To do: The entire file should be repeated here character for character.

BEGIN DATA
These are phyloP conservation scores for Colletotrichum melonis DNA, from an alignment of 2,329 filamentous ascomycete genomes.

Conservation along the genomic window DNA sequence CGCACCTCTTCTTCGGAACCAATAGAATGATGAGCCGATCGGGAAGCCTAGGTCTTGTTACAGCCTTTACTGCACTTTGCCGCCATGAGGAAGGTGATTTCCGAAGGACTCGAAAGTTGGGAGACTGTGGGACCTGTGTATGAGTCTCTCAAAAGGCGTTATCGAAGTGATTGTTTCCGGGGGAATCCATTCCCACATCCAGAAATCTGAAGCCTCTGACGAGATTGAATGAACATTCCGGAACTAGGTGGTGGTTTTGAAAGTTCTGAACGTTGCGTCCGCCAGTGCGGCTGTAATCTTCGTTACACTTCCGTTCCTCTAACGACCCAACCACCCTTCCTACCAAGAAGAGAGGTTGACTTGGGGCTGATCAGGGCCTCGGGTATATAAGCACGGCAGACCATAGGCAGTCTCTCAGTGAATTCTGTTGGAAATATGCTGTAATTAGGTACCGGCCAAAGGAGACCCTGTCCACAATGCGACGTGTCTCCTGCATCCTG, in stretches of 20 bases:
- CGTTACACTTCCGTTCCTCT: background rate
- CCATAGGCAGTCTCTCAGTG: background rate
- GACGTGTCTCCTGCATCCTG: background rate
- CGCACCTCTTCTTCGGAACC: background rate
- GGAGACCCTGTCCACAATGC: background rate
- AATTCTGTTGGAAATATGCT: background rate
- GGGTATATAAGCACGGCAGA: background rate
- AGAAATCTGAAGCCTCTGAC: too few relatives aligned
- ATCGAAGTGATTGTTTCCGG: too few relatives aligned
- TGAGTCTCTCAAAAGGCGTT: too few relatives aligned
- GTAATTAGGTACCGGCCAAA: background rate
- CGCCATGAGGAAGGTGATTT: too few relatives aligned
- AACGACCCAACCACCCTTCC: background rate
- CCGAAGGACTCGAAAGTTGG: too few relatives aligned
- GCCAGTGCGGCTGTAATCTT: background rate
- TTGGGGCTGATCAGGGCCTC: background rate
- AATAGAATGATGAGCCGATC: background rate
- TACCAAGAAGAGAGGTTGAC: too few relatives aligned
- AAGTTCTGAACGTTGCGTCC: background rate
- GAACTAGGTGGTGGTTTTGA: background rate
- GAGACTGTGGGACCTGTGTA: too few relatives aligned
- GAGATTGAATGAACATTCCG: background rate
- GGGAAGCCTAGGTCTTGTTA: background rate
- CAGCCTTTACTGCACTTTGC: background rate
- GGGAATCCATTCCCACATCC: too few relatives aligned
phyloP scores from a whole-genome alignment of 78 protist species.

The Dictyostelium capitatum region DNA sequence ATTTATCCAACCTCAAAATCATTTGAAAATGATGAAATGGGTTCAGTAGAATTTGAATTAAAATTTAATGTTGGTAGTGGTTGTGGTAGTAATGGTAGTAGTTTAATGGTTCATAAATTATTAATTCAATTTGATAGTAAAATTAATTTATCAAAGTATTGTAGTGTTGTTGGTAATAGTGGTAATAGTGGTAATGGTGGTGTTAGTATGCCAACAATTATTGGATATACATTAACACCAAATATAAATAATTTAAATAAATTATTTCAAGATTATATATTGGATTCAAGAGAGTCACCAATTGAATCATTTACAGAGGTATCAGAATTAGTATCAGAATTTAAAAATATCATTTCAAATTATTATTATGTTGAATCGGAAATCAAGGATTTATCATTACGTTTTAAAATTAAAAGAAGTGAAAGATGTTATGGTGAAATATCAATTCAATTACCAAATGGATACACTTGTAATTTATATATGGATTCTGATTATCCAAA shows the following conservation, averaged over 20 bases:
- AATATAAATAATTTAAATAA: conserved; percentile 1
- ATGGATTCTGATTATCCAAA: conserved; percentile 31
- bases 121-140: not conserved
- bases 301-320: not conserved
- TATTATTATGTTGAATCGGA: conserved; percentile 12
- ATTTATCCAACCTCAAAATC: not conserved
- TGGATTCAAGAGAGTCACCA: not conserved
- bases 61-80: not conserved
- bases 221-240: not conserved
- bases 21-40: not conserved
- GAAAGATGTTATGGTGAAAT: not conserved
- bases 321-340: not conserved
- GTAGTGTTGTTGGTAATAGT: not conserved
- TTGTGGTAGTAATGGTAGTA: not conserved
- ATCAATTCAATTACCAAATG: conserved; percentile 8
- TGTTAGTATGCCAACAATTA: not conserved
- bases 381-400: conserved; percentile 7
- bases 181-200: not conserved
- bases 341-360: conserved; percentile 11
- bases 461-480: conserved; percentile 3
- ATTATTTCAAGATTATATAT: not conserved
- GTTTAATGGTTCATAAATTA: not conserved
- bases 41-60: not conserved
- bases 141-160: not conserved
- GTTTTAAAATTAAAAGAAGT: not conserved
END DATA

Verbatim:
These are phyloP conservation scores for Colletotrichum melonis DNA, from an alignment of 2,329 filamentous ascomycete genomes.

Conservation along the genomic window DNA sequence CGCACCTCTTCTTCGGAACCAATAGAATGATGAGCCGATCGGGAAGCCTAGGTCTTGTTACAGCCTTTACTGCACTTTGCCGCCATGAGGAAGGTGATTTCCGAAGGACTCGAAAGTTGGGAGACTGTGGGACCTGTGTATGAGTCTCTCAAAAGGCGTTATCGAAGTGATTGTTTCCGGGGGAATCCATTCCCACATCCAGAAATCTGAAGCCTCTGACGAGATTGAATGAACATTCCGGAACTAGGTGGTGGTTTTGAAAGTTCTGAACGTTGCGTCCGCCAGTGCGGCTGTAATCTTCGTTACACTTCCGTTCCTCTAACGACCCAACCACCCTTCCTACCAAGAAGAGAGGTTGACTTGGGGCTGATCAGGGCCTCGGGTATATAAGCACGGCAGACCATAGGCAGTCTCTCAGTGAATTCTGTTGGAAATATGCTGTAATTAGGTACCGGCCAAAGGAGACCCTGTCCACAATGCGACGTGTCTCCTGCATCCTG, in stretches of 20 bases:
- CGTTACACTTCCGTTCCTCT: background rate
- CCATAGGCAGTCTCTCAGTG: background rate
- GACGTGTCTCCTGCATCCTG: background rate
- CGCACCTCTTCTTCGGAACC: background rate
- GGAGACCCTGTCCACAATGC: background rate
- AATTCTGTTGGAAATATGCT: background rate
- GGGTATATAAGCACGGCAGA: background rate
- AGAAATCTGAAGCCTCTGAC: too few relatives aligned
- ATCGAAGTGATTGTTTCCGG: too few relatives aligned
- TGAGTCTCTCAAAAGGCGTT: too few relatives aligned
- GTAATTAGGTACCGGCCAAA: background rate
- CGCCATGAGGAAGGTGATTT: too few relatives aligned
- AACGACCCAACCACCCTTCC: background rate
- CCGAAGGACTCGAAAGTTGG: too few relatives aligned
- GCCAGTGCGGCTGTAATCTT: background rate
- TTGGGGCTGATCAGGGCCTC: background rate
- AATAGAATGATGAGCCGATC: background rate
- TACCAAGAAGAGAGGTTGAC: too few relatives aligned
- AAGTTCTGAACGTTGCGTCC: background rate
- GAACTAGGTGGTGGTTTTGA: background rate
- GAGACTGTGGGACCTGTGTA: too few relatives aligned
- GAGATTGAATGAACATTCCG: background rate
- GGGAAGCCTAGGTCTTGTTA: background rate
- CAGCCTTTACTGCACTTTGC: background rate
- GGGAATCCATTCCCACATCC: too few relatives aligned
phyloP scores from a whole-genome alignment of 78 protist species.

The Dictyostelium capitatum region DNA sequence ATTTATCCAACCTCAAAATCATTTGAAAATGATGAAATGGGTTCAGTAGAATTTGAATTAAAATTTAATGTTGGTAGTGGTTGTGGTAGTAATGGTAGTAGTTTAATGGTTCATAAATTATTAATTCAATTTGATAGTAAAATTAATTTATCAAAGTATTGTAGTGTTGTTGGTAATAGTGGTAATAGTGGTAATGGTGGTGTTAGTATGCCAACAATTATTGGATATACATTAACACCAAATATAAATAATTTAAATAAATTATTTCAAGATTATATATTGGATTCAAGAGAGTCACCAATTGAATCATTTACAGAGGTATCAGAATTAGTATCAGAATTTAAAAATATCATTTCAAATTATTATTATGTTGAATCGGAAATCAAGGATTTATCATTACGTTTTAAAATTAAAAGAAGTGAAAGATGTTATGGTGAAATATCAATTCAATTACCAAATGGATACACTTGTAATTTATATATGGATTCTGATTATCCAAA shows the following conservation, averaged over 20 bases:
- AATATAAATAATTTAAATAA: conserved; percentile 1
- ATGGATTCTGATTATCCAAA: conserved; percentile 31
- bases 121-140: not conserved
- bases 301-320: not conserved
- TATTATTATGTTGAATCGGA: conserved; percentile 12
- ATTTATCCAACCTCAAAATC: not conserved
- TGGATTCAAGAGAGTCACCA: not conserved
- bases 61-80: not conserved
- bases 221-240: not conserved
- bases 21-40: not conserved
- GAAAGATGTTATGGTGAAAT: not conserved
- bases 321-340: not conserved
- GTAGTGTTGTTGGTAATAGT: not conserved
- TTGTGGTAGTAATGGTAGTA: not conserved
- ATCAATTCAATTACCAAATG: conserved; percentile 8
- TGTTAGTATGCCAACAATTA: not conserved
- bases 381-400: conserved; percentile 7
- bases 181-200: not conserved
- bases 341-360: conserved; percentile 11
- bases 461-480: conserved; percentile 3
- ATTATTTCAAGATTATATAT: not conserved
- GTTTAATGGTTCATAAATTA: not conserved
- bases 41-60: not conserved
- bases 141-160: not conserved
- GTTTTAAAATTAAAAGAAGT: not conserved